IT Cybersecurity Risk Assessment

A cybersecurity risk assessment is about understanding, managing, controlling, and mitigating cybersecurity risks across your Club. It is an important part of any organization’s risk management strategy and data protection efforts.

Risk assessments are nothing new and whether you like it or not, if you work in data protection, you are in the business of risk management. Companies rely heavily on information technology and information systems to do business, increasing the underlying risks, risks that were not present before

The National Institute of values and Technology (NIST) has developed a cybersecurity skeleton to provide a base for best practice.

Cybersecurity Assessment

The Cybersecurity Assessment (CSA) identifies gaps in your safety posture and provides a roadmap based on identified security risks, prioritizing the performances needed to improve your overall posture. Using our singular top-down and bottom-up method, our masonry team reviews security configurations, policies, and controls while our ethical hacking team gets along with applicable policy and technology controls.

To confirm that security strategies and strategies support your business objectives and goals, CSA responds to the following critical questions:

  • What exactly do we need to protect ourselves?
  • Why do we need to protect it?
  • How do we best protect it?
  • What if we don’t protect it?
  • What are cyber risks?

The risk is respectable or the probability of financial loss and can be measured from zero, low, medium to high. The three factors that feed into the assessment of risk vulnerabilities are:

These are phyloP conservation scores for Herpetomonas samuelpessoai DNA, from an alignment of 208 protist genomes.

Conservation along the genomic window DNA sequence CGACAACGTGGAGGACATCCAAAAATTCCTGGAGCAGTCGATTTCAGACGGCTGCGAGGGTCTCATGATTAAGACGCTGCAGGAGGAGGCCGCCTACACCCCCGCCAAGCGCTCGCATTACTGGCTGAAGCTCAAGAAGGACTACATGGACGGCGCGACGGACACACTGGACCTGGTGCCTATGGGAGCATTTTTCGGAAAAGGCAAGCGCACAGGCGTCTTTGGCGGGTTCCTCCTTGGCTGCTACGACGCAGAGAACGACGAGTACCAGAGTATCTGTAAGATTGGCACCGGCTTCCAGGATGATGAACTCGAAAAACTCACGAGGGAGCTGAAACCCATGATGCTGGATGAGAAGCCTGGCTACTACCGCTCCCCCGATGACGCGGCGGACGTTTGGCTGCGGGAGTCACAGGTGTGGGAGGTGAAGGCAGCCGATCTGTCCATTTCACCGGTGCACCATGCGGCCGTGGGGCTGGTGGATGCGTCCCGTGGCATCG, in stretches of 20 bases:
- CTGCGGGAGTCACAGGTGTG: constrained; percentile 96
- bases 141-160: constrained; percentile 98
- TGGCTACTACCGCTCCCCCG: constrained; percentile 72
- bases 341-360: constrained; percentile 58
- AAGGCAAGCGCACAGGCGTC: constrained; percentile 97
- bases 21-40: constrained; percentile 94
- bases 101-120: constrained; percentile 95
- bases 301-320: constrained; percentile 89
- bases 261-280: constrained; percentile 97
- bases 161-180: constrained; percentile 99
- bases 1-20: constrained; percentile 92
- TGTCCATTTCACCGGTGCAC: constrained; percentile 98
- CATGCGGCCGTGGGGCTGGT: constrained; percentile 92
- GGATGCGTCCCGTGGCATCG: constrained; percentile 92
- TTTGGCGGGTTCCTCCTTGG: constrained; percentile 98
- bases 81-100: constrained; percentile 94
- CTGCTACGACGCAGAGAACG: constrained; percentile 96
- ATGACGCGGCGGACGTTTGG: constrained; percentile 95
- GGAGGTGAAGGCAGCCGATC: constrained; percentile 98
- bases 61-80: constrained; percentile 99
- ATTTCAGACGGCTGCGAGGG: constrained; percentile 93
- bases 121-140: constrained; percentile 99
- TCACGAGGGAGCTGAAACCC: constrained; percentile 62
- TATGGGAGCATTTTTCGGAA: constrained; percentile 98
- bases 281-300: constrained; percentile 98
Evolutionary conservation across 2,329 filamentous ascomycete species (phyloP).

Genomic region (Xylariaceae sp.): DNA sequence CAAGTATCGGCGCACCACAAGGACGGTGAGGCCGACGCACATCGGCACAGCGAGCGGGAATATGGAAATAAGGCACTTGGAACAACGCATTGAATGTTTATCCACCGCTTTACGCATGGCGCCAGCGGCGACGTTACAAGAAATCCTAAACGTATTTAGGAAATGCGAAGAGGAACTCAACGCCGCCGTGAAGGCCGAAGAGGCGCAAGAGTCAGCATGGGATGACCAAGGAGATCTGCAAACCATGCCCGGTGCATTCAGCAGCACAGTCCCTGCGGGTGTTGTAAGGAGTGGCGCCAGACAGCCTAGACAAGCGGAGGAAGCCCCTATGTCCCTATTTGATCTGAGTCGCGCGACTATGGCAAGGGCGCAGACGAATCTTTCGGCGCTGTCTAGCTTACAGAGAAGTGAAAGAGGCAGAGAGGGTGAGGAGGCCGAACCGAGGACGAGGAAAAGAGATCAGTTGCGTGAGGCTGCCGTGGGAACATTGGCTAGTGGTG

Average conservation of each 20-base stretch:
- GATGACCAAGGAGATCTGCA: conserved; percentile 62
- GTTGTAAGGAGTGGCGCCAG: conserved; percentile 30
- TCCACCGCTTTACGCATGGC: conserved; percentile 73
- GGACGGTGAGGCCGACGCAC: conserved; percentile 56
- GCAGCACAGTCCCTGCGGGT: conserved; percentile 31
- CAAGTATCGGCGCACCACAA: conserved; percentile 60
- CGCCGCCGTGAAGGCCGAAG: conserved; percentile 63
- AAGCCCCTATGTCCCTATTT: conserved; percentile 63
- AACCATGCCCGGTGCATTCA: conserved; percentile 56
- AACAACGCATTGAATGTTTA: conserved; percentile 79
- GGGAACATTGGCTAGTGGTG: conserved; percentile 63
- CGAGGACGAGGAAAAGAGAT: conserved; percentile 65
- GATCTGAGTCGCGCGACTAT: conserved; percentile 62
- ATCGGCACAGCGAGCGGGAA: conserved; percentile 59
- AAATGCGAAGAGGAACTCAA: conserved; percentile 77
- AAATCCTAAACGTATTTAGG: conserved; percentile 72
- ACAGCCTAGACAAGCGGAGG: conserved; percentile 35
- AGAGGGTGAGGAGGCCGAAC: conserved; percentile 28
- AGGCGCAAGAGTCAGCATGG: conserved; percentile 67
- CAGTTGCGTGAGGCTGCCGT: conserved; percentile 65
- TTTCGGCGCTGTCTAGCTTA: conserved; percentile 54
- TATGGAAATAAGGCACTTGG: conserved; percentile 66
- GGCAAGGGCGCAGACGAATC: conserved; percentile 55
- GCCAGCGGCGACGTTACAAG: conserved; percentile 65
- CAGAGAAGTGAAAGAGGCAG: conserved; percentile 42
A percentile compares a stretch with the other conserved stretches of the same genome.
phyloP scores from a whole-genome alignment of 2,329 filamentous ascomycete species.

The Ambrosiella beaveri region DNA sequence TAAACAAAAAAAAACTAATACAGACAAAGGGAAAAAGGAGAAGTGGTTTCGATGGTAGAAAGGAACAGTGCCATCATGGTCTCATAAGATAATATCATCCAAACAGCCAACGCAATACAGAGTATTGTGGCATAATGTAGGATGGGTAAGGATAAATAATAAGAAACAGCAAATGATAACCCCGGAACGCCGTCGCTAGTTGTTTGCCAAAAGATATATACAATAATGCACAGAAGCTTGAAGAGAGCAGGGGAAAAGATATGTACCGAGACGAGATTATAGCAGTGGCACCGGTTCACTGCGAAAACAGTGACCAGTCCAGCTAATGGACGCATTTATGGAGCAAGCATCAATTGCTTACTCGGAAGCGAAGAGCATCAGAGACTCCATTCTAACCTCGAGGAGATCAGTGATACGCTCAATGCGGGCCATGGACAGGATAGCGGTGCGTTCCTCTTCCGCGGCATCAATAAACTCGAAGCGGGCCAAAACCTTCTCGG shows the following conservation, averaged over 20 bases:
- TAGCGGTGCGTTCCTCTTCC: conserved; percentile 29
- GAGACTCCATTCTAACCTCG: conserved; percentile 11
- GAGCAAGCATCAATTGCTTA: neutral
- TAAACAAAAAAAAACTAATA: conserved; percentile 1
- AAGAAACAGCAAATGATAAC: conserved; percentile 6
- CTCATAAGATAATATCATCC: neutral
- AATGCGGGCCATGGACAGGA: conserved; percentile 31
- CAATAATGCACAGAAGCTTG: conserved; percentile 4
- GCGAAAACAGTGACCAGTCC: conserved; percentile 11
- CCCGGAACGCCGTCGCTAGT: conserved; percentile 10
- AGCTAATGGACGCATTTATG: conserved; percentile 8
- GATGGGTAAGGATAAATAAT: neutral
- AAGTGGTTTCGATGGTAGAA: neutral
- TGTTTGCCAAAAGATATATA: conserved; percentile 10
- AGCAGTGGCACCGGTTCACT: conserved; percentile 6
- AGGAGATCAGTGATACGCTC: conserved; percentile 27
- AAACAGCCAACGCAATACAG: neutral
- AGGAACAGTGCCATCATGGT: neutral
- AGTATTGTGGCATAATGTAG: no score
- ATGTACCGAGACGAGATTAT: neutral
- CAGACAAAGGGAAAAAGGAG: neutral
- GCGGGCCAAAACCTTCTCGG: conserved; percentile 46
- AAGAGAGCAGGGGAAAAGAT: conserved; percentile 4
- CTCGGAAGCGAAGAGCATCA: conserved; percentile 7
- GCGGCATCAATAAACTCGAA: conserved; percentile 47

What is a threat?

How weak is the system?

What is the nominal or financial loss if it is violated or unavailable?

It gives us as cyber risk: cyber risk = threat x vulnerability x data value

Imagine that you have compromised with a particular operating system to assess the risk associated with a cyber attack. This operating system has a familiar backdoor in version 1.7 of its software that is physically easy to use and stores high-value data. If you have no physical security in your office, your risk is higher.

However, if your IT staff can detect vulnerabilities and they update the operating system to version 1.8, your vulnerabilities are lower, data quality is still higher because the back was patched to version 1.8.

There are very few things in a business process or information system with zero risks that need to be kept in mind and the risk refers to uncertainty. If something is guaranteed to happen, it is not risky. It’s part of normal business operations.

Why do cyber risk assessments?

There are a few reasons you want to assess cyber risk and you need a few reasons. Let’s go through them:

Long-term cost reduction: Identifying potential threats and vulnerabilities, then working to mitigate them, has the potential to prevent or reduce security incidents that save your organization money and/or respectable loss in the long run.